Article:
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In my backyard i have 2 gardens both 20foot squared. On my fence i grow kiwi vines. And around my back porch i grow currents. I can grow enough food around my back yard to feed my family of 3 for the year. And we always have a ton left over. Only thing we dont do on our own is any kind of meat products. I live right outside the city but still in the middle of a neighborhood. If the enonemy does go south ill invest in some chickens. After that i wont need food from the store anymore.
This year my garden is consiting of:
Green Beans
Cabbage
3 kinds of lettuce
Carrots
Kohlrabi
Cucumber
cantaloupe
Green Onions
White Onions
radish
turnips
Butternut squash
tomatos
Peppers
and miscellaneous herbs

Im sure i forgot some things but you get the idea. This year i might add a small potato garden.

I also have a couple asian pear trees but they need a few more years till they are producing.

One thing i would like to add is my garden attracts tons of rabbits. I have a white german shepherd and he tries to keep them away but there are just too many. If i ever need meat in a pinch its crawling all over my back yard. My garden is fenced in but some of the items i let grow through the fence to keep the rabbits coming back. You never know.

[edit on 19-4-2009 by Darkice19]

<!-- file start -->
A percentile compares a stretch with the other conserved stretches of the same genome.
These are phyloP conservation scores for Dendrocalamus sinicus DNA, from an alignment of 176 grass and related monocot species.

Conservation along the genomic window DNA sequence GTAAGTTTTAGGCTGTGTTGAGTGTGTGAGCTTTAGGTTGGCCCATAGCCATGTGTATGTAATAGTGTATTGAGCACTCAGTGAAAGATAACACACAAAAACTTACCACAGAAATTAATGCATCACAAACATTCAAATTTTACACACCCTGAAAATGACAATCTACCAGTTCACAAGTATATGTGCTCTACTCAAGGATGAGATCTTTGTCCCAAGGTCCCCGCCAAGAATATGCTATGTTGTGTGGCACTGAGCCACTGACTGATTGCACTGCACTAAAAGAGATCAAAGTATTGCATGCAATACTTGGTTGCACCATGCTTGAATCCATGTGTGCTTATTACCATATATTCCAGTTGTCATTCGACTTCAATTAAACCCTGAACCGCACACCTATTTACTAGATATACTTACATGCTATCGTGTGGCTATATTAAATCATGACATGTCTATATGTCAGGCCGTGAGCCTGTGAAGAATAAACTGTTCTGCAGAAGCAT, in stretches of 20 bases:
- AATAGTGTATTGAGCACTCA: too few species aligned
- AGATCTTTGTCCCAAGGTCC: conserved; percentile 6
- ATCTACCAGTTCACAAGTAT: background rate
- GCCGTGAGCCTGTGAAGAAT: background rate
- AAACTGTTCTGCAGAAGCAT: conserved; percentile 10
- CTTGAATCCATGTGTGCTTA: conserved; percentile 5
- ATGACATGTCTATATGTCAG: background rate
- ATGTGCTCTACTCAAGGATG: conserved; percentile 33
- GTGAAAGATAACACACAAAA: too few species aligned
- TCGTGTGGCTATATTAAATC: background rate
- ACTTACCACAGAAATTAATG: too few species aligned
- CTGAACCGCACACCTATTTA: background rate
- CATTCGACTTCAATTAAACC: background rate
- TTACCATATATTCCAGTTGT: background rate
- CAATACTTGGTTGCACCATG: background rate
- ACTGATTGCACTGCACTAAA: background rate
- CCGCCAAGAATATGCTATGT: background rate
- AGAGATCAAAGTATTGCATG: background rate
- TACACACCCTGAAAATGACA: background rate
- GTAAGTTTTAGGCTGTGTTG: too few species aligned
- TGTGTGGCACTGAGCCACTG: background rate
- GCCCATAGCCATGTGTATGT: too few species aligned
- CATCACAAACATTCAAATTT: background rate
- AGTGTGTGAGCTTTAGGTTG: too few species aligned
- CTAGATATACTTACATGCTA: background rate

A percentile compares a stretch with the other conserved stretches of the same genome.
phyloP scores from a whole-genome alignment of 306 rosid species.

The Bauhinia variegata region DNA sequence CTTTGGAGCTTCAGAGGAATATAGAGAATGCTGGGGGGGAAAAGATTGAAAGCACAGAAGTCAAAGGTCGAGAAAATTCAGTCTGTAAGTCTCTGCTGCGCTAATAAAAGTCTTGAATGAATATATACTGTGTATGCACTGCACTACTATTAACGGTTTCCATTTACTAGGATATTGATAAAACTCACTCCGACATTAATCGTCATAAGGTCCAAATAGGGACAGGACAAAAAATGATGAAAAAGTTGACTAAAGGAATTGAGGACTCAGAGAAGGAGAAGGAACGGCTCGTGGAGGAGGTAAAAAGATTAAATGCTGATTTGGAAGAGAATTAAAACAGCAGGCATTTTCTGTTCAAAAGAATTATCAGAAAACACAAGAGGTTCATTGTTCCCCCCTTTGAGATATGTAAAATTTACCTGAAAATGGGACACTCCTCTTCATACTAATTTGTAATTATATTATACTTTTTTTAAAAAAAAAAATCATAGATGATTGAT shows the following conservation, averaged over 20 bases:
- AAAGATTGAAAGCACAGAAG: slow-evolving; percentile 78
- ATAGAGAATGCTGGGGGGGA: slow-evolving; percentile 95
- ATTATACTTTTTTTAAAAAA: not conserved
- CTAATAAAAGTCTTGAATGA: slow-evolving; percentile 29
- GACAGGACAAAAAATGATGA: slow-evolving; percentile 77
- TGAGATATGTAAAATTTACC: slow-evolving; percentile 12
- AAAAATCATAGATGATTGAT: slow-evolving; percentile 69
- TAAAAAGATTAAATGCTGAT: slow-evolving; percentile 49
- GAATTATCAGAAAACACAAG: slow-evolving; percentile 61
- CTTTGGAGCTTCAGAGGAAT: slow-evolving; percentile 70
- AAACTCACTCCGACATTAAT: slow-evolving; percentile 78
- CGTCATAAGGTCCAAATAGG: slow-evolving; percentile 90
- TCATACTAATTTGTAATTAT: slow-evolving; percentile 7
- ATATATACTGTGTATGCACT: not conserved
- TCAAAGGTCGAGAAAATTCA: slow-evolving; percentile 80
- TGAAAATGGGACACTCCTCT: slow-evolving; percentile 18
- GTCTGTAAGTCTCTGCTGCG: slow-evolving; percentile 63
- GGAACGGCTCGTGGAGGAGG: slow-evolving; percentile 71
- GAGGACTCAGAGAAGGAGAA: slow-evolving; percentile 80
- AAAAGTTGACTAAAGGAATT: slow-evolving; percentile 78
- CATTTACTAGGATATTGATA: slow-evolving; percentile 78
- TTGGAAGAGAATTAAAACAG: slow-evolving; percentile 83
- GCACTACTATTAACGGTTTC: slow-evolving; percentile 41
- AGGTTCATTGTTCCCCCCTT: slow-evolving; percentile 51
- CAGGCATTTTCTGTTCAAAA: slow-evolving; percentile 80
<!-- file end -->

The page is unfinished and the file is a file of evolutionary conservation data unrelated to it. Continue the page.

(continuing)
posted on Apr, 19 2009 @ 07:06 PM
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reply to post by Darkice19
 


Great story...in regards to the rabbits and perhaps future stews!!!!
And sounds like you have a fantastic garden.

I am really enjoying what everyone has to say here about growing their own produce and attracting a few extras!!!

Thanks everyone.

Peace.....



posted on Apr, 19 2009 @ 07:13 PM
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This year I'm doing something different in my garden. Just an Experiment. Im going to home depot and buying several tubes of PVC pipes. Ill lay them down in the garden to form rows. Ill connect all the ends and attach a garden hose to one corner. Ill bury the PVC pipes but leave just the tops exposed. On the bottom of the pipes ill drill tiny holes so the water will bleed out into the garden. In Nebraska it gets pretty hot and dry and the water evaporates fast. I find myself watering almost every day.